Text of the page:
Sauti ya Wakulima Project in Tanzania and Creating Mobile Networks for Academics
I was making preparations for an upcoming MobiMOOC in September as I will be facilitating a week’s worth of the learning and was browsing through the excellent Mobile Active site for more information on different mobile projects that are starting to demonstrate traction in developing nations. I came across many that could be used to demonstrate some best practices for the MobiMOOC, but also a few that correspond to my PhD research on creating mobile communities of practice for academics in East Africa. I have written several times about this before, so I won’t bore you with it again.
Just by way of the briefest of summaries, I am most interested in the power of mobile technology in East Africa (specifically Tanzania) to network loose or non-existent communities of practice for non-STEM subjects. In this iteration, I am focusing on History as it is contested (post-colonial, union of Zanzibar and Tanganyika), it speaks to national identity (what does it mean to be Tanzanian?), and has potential to allow for knowledge production (more academic output). Here are the research links if you are interested in learning more.
- Part 1: Questions and Assumptions
- Part 2: Disciplinary Practices of History
- Part 3: Learning and Instructional Frameworks of History
- Part 4: MLearning Theory
- Part 5: Partial Builds, Zanzibar, and Research Methods
- Part 6: History, national identity, and links between mlearning and ICT4D
However, I have struggled to find this type of mobile community building (or augmenting) activity in many of these projects as they traditionally focus on (and rightly so) developmental needs. Generally, they slot into
- banking (think M-Pesa here)
- government (watchdog activities, open data)
There are plenty of examples in each of these categories that are very promising. Also, it is my belief that several of these conceptual models could be used for foundational work on mobile communities for academics. However, I have yet to see direct examples of mobile communities of practice for higher education. One example from Mobile Active struck my interest as it checked a lot of the boxes I had in my mental list of requirements for mobile communities of practice for History. The project is Sauti ya Wakulima and it slots into the farming category listed above. First, some text taken from Mobile Active.
Sauti ya wakulima, “The voice of the farmers”, is a collaborative, multimedia knowledgebase created by farmers from the Chambezi region of the Bagamoyo District in Tanzania. By using smartphones, farmers gather audiovisual evidence of their practices, and publish images and voice recordings on the Internet.
Since March 2011, the participants of Sauti ya wakulima, a group of five men and five women, gather every Monday at the agricultural station in Chambezi. They use a laptop computer and a 3G Internet connection to view the images and hear the voice recordings that they posted during the week. They also pass the two available smartphones on to other participants, turning the phones into shared tools for communication. The smartphones are equipped with GPS modules and an application that makes it easy to send pictures and sounds to the Internet. The farmers at Chambezi use them to document their daily practices, make reports about their observations regarding changes in climate and related issues, and also to interview other farmers, expanding thus their network of social relationships.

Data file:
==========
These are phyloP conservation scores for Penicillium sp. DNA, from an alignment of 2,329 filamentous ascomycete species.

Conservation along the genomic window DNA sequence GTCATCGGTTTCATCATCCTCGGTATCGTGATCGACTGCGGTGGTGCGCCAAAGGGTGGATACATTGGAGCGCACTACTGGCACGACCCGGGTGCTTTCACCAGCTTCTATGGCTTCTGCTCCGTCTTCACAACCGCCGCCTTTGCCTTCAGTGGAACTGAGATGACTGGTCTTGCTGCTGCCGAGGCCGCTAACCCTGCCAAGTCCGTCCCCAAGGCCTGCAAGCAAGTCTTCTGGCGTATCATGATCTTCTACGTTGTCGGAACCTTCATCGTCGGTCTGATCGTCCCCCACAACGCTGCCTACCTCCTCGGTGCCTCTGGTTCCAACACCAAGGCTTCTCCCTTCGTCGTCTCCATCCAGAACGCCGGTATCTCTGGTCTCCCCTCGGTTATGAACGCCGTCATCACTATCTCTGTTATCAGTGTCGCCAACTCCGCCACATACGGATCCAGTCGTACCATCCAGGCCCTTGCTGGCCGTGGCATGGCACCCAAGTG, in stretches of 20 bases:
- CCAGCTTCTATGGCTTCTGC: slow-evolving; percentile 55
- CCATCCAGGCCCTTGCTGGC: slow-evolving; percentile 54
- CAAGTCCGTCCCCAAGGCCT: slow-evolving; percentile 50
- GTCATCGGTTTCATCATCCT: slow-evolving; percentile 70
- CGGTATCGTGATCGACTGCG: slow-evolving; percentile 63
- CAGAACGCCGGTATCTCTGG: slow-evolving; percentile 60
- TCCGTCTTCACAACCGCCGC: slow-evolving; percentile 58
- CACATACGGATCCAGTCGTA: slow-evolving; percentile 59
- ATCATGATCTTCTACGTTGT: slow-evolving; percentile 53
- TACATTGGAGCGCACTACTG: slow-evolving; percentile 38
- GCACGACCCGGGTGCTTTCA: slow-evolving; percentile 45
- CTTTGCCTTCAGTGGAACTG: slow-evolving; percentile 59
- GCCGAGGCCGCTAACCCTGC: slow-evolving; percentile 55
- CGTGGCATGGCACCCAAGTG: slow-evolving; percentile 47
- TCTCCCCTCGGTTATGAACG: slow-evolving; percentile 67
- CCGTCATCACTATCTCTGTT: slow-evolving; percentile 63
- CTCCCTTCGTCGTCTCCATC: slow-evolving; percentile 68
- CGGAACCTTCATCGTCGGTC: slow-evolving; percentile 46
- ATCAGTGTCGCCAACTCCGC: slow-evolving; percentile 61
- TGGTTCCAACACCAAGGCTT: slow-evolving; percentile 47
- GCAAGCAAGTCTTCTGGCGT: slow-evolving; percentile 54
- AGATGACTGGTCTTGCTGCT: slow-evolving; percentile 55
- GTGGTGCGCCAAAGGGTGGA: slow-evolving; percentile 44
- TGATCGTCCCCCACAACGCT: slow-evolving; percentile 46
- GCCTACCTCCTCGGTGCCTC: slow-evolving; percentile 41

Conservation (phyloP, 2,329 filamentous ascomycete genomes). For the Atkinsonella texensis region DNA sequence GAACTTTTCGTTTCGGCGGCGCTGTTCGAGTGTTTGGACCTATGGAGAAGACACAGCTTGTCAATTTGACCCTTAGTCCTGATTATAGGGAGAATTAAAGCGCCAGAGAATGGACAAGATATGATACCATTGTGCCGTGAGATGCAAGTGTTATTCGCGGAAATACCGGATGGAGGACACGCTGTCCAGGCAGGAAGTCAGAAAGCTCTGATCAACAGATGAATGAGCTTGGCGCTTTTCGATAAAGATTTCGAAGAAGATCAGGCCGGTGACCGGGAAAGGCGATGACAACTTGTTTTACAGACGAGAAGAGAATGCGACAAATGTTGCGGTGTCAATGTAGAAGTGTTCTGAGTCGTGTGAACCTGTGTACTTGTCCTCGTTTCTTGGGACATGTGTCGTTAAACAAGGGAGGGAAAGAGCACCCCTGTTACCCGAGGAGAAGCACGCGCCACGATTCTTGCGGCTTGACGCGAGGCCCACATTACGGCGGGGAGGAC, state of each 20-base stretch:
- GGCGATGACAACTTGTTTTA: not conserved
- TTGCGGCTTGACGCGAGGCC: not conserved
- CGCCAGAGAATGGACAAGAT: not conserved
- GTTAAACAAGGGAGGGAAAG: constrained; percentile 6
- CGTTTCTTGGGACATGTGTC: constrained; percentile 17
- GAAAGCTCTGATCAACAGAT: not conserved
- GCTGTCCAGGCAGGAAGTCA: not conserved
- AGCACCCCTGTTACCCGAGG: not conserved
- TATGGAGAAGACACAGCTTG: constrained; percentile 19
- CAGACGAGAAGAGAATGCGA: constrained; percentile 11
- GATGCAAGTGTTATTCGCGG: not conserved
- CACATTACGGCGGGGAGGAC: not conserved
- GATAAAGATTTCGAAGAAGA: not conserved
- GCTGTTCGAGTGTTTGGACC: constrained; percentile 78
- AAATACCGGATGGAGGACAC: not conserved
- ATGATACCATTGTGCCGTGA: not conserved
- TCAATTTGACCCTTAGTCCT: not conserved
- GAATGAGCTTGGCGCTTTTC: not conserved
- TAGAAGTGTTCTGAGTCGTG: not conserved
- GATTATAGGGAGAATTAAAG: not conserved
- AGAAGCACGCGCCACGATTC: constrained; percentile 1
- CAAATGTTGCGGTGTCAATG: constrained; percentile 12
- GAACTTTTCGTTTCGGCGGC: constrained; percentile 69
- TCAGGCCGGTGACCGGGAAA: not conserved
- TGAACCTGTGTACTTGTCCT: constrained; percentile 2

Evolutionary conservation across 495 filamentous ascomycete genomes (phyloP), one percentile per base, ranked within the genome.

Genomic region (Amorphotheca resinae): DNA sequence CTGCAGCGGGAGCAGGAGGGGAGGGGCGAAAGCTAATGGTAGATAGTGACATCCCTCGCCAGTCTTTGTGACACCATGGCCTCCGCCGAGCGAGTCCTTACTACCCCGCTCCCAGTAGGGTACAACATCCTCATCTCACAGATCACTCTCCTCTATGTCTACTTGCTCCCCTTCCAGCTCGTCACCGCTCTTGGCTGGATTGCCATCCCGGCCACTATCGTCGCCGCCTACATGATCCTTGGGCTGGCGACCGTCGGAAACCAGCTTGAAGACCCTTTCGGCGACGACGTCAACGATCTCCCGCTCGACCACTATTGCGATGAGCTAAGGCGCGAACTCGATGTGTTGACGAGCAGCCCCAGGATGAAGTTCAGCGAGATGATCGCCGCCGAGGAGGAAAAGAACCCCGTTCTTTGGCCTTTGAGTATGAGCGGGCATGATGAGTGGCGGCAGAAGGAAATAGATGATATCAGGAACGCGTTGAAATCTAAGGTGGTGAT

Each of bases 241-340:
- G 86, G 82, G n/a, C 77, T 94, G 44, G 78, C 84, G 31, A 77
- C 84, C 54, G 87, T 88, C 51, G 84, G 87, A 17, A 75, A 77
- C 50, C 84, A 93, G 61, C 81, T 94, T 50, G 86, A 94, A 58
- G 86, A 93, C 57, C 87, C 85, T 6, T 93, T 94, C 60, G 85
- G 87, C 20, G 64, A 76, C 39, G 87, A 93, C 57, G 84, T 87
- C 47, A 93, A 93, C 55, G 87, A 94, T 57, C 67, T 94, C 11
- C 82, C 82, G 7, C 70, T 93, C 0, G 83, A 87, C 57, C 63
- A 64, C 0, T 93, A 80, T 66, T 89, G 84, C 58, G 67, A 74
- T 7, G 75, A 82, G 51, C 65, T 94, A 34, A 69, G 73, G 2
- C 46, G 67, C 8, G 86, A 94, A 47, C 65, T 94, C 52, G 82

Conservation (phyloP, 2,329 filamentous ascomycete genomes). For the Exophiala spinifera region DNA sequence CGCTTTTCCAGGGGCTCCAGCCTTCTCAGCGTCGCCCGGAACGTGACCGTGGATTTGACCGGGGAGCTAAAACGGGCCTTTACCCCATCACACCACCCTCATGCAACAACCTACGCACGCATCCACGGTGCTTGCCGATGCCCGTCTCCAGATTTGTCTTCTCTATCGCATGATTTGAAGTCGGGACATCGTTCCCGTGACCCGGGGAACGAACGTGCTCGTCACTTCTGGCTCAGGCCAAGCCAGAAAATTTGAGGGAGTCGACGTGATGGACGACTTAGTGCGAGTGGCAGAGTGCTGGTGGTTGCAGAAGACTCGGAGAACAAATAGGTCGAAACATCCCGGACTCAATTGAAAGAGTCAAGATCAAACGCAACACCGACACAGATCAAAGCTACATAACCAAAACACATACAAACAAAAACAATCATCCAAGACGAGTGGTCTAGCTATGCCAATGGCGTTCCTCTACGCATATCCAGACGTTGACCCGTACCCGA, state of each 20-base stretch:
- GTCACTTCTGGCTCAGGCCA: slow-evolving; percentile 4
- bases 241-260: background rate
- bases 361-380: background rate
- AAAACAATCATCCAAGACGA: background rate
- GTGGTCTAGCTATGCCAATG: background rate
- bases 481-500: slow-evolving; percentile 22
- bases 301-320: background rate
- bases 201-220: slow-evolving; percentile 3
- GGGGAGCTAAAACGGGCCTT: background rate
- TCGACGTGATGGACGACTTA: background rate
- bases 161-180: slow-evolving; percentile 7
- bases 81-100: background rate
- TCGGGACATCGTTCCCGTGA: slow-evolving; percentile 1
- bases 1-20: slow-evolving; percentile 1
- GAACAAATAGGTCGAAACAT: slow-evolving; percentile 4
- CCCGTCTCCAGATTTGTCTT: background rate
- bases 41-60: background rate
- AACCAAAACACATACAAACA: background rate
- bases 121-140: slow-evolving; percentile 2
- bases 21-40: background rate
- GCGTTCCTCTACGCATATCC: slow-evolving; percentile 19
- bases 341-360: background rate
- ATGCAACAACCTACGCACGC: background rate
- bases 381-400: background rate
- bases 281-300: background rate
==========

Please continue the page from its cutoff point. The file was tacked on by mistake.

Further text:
The farmers at Chambezi not only struggle because of insufficient infrastructure and unreliable markets for their products, but they are also facing the challenges of a changing local climate. Less rains, less underground water and unprecedented threats caused by pests and plant diseases are some of the pressing issues that they have to deal with. However, they know that by sharing their knowledge on how to cope with these problems, they can become stronger and find ways to overcome them. They hope that, by communicating their observations to extension officers and scientific researchers, who can be in remote locations, they can participate in the design of new strategies for adaptation.
So by my tally it is the following:
- Accessible (SMS)
- Multimedia (audio, images)
- Highly, highly social
- Participatory designed
This looks like a good model to base some initial designs on for my project with academics in Zanzibar. I wanted to explore using a centralized laptop/server (in Zanzibar) running Frontline SMS or an equivalent, a centralized discussion forum fully accessible via mobile, a participatory design process to account for disciplinary needs and process norms in Tanzania, several calls for collaboration (towards academic research), and a knowledgebase of materials generated from this exercise, including examples of knowledge output (papers), a sort of mobile Academic Commons that does not inherently cherish the output at the expense of the collaboration and community. It is my belief the research will flow naturally from the community. Whatever is produced from these collaborations are deposited in the knowledgebase (which could be something as simple as a Drupal or WordPress instance). So, we see collaboration in design and research, acceleration (hopefully) of knowledge output, archiving, and publishing all in one workflow. I will certainly cite Sauti ya Wakulima for illuminating to me how it could be done.